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A good time to invest in stocks!

April 21, 2005 11:38 IST

If you had put money into equities in the last one month you must be feeling quite miserable. Because whatever the scheme you picked, chances are that you would be out-of-the-money, to use derivatives parlance.

But don't lose heart. Those of you who have spent time in the market know that its well worth it -- the average returns for diversified mutual funds in the last one year has been 23.61 per cent with the top two giving you 55 per cent and 50 per cent, respectively.

 And the average two-year return has been a handsome 70 per cent with the topper giving you over 100 per cent. The three-year returns of 42 per cent too is nothing to be sneezed at.

With the markets coming off from its highs, this could be a good time to put in some money into equities, especially if the share of equities of your overall portfolio has come off.

Says Arpit Agarwal, head, private banking, ICICI Bank, "The markets could remain volatile, but it makes sense to average."

Abhay Aima, country-head, private banking, HDFC Bank, said: "We are looking at a Sensex of around 7200 cent by the end of the year and so one could expect a return of between 15-18 per cent."

Another head of private banking at a foreign bank said, "Equities are still in favour because if one looks at the last fifteen years, anyone who invested systematically earned more post-tax that he would have from a Reserve Bank of India Relief Bond or the public provident fund."

"With the Sensex trading at around 11 times the estimated consensus earnings of Rs 585 for FY06, we do not believe that the markets are too overvalued, though there could be some downside risk to the earnings estimate."

Performance Update – Equity Funds

(NAV as on April 13, 2005)

AUM (Rs crore)

1-year return

2-year return

3-year return

Diversified Funds

Reliance Growth – Growth





HSBC Equity Fund - Growth





HDFC Equity Fund - Growth





UTI Mastershare





Franklin India Bluechip – Growth





Sector Average





BSE Sensex





Speciality / Mid-Cap Funds

Sector Average





CNX Midcap 200





Balanced Funds

HDFC Prudence Fund – Growth





Prudential ICICI Balanced – Growth





DSP-ML Balanced Fund – Growth





FT India Balanced Fund – Growth





Birla Balanced Fund – Growth





Sector Average





Note: Annualised returns %

Source: IL&FS Investsmart

Agarwal believes that it is better to stay primarily with large cap diversified funds rather than allocate too much money to mid-cap schemes, since mid-cap stocks still command valuations that are still relatively expensive."

"Not more than 20-25 per cent of your equity allocation should be to mid-caps," he observes.

Aima agrees. "One should not restrict oneself to only mid-cap stocks especially when the market is so volatile. The diversified funds have the flexibility to invest in stocks of different market capitalisation and that is a better bet," he says.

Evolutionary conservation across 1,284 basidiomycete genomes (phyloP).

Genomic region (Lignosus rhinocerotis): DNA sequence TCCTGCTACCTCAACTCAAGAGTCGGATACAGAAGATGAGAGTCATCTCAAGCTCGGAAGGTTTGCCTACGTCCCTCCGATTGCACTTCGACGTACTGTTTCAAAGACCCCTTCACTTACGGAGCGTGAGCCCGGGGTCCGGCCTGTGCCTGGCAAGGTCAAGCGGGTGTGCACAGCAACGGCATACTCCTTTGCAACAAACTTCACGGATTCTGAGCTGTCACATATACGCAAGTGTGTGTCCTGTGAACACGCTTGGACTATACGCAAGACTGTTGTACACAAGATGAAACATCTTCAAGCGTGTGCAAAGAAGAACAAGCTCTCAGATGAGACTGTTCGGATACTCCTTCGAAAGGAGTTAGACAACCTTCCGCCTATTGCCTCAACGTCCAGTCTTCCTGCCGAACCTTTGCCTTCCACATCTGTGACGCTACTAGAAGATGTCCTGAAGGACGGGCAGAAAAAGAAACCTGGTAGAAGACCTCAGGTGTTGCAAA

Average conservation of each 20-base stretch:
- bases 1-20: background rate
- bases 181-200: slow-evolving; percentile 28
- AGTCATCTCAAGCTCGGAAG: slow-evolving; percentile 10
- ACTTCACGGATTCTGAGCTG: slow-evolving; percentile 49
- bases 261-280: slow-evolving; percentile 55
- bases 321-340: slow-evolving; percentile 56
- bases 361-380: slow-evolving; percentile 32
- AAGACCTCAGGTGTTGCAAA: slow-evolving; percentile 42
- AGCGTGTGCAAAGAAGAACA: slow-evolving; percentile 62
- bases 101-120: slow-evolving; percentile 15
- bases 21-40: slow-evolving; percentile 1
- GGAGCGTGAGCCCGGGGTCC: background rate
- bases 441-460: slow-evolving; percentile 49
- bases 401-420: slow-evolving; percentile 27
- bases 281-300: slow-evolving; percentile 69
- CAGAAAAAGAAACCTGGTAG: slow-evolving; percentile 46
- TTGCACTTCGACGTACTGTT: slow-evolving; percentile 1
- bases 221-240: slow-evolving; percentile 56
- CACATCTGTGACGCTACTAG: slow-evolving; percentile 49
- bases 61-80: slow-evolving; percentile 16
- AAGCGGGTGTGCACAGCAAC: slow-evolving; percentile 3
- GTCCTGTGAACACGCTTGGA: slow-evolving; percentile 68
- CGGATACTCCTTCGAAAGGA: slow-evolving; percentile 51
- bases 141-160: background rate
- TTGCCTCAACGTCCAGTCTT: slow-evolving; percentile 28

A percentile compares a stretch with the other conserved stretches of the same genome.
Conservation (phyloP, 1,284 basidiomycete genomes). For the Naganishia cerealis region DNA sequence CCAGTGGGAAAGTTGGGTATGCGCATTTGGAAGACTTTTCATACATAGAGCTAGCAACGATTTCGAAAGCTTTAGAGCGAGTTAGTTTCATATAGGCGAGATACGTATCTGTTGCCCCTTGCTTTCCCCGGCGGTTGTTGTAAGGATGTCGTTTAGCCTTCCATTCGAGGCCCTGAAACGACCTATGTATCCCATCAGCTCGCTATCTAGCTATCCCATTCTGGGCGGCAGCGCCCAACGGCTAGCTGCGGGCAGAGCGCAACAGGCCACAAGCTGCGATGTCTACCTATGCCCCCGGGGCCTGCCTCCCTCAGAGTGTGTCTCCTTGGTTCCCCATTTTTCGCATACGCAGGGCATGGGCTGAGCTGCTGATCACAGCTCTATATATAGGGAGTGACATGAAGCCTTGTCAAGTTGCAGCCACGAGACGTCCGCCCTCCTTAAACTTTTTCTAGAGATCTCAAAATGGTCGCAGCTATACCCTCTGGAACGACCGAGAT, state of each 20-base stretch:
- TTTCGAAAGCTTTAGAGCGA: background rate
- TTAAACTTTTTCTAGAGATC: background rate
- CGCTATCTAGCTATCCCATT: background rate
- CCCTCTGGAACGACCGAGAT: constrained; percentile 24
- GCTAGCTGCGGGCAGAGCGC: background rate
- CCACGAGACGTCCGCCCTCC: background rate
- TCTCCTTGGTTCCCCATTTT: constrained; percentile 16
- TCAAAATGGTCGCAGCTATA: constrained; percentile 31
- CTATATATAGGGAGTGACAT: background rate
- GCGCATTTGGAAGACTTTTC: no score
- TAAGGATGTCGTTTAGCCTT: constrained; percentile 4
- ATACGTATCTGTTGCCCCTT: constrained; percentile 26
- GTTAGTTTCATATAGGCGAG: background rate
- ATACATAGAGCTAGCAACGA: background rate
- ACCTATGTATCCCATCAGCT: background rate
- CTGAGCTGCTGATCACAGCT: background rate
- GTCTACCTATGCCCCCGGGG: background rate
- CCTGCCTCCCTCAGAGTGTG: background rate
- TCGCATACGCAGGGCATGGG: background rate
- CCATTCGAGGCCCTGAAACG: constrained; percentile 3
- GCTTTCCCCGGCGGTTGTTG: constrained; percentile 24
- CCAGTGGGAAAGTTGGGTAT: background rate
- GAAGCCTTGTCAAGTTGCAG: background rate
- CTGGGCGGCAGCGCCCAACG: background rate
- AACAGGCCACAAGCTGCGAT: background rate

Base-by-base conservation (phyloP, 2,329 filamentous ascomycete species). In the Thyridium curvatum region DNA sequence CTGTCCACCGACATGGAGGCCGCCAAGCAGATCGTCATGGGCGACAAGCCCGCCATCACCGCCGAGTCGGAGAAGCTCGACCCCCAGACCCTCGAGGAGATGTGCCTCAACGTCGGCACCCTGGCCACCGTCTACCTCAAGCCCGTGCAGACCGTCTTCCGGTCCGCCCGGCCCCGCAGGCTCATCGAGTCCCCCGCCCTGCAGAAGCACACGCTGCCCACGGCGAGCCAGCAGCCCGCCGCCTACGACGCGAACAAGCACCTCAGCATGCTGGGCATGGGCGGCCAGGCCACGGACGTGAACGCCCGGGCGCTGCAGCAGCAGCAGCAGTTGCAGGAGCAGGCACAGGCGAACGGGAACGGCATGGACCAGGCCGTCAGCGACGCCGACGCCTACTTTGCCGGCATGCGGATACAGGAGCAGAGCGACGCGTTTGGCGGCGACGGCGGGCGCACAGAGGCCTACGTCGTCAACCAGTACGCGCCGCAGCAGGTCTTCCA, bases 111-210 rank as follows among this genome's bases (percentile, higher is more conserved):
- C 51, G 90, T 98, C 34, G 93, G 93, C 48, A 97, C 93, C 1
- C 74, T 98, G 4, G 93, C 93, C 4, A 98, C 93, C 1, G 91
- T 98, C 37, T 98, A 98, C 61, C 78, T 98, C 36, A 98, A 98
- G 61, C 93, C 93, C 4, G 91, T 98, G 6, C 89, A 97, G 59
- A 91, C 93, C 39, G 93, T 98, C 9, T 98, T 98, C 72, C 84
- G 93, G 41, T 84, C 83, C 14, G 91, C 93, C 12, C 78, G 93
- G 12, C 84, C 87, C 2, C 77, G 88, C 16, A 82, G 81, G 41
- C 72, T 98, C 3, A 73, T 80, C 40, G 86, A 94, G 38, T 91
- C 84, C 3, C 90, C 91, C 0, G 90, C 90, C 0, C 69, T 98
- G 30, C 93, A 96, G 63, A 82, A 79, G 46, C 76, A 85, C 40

A private banker points out that Fidelity is one fund that has said it will invest across categories. That is ideal, he said.

A glance at the mid-cap funds reveals that most of them have not been able to outperform the CNX Midcap 200, though the returns in themselves over one year and three years have been fairly good.

Among mid- cap schemes of which there are not too many at present, wealth managers like the Templeton Prima which has had a good track record and notched up a one year return of 51 per cent.

As far as the large cap diversified funds are concerned, they present a relatively safer opportunity, and private bankers feel that schemes such as HDFC Capital Builder which also invests in mid-caps, are a good buy.

They also like schemes which have the ability to park larger sums in cash as that would protect them in a falling market. And of course since the volatility is not about to go away in a hurry, a scheme with a lower historical volatility can't hurt.

Again with the debt markets looking vulnerable to increases in interest rates and therefore, yields, it might be a good idea to opt out of a balanced fund altogether.

That's if you have held it for over a year and do not need to pay short terms capital gains tax. Instead, you could buy into two separate schemes, one for equities and the other for short-term debt such as a floater or a liquid.

Balanced funds tend to have some component of longer duration debt paper making the scheme slightly more risky. If you have money in two different schemes, you are in a better position to exit either one in the event of something going wrong.

If you are ever compelled to exit a balanced fund within one year, you would be liable to fork out the short-term capital gains tax on the entire amount.

But it is not necessary that a mutual fund house with the best performing equity schemes also has the best debt schemes. As Agarwal observes, it might be better to choose the best funds on your own, perhaps from different stables, and create the balance yourself.

Balanced funds as a category have done fairly well over two years giving a return of 48 per cent but over the last one year they have yielded a return of just 20 per cent with the top performer giving a 31.7 per cent return.

The HDFC Prudence plan, which has had a good track record over the last five years, and has the largest assets under management (AUM) of nearly Rs 700 crore is preferred by wealth managers. In fact, most balanced funds have very small AUM of below Rs 250 crore, which makes them more vulnerable to shocks in the market.

So, don't worry about the ups and downs of the market, invest systematically every month, stay put and you can't go wrong.

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Shobhana Subramanian in Mumbai
Source: source